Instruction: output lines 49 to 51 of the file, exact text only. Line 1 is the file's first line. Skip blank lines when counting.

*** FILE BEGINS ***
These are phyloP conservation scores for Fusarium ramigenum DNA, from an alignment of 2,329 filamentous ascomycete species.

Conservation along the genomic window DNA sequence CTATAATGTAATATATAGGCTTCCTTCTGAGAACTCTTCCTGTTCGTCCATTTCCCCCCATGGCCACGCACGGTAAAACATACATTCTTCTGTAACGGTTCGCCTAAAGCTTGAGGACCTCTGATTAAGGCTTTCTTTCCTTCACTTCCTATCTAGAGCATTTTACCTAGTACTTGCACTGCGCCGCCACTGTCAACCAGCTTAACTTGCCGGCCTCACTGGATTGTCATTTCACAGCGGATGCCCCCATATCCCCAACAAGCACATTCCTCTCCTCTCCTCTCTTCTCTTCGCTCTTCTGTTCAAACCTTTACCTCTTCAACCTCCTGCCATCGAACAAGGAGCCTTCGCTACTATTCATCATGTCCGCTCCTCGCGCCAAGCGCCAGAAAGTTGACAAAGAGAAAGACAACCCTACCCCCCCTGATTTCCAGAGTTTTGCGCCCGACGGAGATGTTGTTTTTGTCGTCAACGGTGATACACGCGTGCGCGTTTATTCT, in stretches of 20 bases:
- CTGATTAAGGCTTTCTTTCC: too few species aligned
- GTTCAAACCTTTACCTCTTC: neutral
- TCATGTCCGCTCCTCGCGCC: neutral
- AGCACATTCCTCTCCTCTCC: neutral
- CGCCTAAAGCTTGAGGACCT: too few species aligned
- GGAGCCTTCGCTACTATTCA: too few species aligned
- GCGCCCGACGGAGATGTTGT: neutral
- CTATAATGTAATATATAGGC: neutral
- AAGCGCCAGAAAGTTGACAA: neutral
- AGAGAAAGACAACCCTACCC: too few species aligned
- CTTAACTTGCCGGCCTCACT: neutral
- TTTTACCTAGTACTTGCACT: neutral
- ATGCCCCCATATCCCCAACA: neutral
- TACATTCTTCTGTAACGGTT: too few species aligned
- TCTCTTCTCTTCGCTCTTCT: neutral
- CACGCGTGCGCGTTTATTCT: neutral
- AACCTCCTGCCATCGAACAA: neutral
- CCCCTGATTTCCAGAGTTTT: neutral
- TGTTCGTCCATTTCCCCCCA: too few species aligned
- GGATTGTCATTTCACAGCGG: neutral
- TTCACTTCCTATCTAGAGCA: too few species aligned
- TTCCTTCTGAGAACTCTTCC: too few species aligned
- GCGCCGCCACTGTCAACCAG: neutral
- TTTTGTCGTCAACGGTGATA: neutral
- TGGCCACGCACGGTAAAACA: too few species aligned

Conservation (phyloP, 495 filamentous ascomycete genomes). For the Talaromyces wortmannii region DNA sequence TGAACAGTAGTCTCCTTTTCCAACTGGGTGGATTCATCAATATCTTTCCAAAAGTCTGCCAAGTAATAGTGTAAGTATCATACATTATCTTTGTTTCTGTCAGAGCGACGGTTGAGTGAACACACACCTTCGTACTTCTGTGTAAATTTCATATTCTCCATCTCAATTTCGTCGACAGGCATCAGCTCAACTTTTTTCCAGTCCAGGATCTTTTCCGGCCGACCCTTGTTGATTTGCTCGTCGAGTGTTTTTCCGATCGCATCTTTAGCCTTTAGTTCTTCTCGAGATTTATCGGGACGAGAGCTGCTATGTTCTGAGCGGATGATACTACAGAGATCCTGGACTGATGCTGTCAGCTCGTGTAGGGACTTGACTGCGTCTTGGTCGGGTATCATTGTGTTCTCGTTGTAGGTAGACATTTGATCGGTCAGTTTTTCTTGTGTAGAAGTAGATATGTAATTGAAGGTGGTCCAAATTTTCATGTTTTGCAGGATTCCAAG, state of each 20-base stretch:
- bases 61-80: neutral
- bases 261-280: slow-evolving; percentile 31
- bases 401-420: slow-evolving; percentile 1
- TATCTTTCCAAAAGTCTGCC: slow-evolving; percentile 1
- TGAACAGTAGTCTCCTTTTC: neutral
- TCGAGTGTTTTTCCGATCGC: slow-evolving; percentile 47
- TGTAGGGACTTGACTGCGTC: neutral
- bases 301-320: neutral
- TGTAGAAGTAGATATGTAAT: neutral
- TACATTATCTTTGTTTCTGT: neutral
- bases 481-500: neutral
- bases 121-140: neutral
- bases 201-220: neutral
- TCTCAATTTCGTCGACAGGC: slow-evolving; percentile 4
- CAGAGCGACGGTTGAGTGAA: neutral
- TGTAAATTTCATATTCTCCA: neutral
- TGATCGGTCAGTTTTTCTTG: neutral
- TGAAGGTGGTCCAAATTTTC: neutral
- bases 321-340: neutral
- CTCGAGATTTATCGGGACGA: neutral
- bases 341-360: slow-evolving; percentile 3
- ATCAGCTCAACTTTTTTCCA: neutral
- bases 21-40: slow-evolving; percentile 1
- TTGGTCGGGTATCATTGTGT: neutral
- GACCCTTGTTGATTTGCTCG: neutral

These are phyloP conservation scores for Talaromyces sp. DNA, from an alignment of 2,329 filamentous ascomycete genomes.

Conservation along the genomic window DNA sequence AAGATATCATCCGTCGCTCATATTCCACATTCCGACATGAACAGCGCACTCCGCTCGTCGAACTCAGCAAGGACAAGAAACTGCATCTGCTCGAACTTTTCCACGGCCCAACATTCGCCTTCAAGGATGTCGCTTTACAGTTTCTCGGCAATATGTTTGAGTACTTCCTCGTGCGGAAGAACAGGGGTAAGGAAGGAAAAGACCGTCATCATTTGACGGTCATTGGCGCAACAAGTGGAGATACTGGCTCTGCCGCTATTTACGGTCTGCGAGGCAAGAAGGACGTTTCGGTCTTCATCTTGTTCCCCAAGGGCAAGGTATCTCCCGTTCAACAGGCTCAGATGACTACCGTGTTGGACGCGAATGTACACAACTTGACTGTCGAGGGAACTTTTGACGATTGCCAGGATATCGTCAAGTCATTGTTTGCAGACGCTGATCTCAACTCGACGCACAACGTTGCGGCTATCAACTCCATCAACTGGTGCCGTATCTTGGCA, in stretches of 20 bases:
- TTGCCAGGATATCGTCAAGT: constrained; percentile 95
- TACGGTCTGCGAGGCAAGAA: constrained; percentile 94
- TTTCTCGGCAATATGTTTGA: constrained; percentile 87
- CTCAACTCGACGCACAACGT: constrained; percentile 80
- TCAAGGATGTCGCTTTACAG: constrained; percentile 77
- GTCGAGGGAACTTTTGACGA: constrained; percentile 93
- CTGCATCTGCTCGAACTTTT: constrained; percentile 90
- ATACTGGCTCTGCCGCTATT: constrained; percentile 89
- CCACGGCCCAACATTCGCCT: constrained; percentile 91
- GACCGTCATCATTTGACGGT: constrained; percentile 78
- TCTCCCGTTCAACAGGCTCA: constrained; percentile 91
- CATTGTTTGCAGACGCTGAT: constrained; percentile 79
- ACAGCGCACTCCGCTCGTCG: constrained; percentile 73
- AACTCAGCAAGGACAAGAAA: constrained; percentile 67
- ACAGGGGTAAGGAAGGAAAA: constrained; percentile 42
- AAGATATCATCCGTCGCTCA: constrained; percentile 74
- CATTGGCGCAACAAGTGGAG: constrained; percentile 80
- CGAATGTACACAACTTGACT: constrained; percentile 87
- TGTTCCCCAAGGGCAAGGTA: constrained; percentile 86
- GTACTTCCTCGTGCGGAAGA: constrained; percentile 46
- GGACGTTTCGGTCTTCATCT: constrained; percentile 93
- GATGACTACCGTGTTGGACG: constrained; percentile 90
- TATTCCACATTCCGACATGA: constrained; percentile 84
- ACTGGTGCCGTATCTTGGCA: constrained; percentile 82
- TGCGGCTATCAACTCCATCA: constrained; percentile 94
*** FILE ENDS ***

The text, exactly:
- bases 341-360: slow-evolving; percentile 3
- ATCAGCTCAACTTTTTTCCA: neutral
- bases 21-40: slow-evolving; percentile 1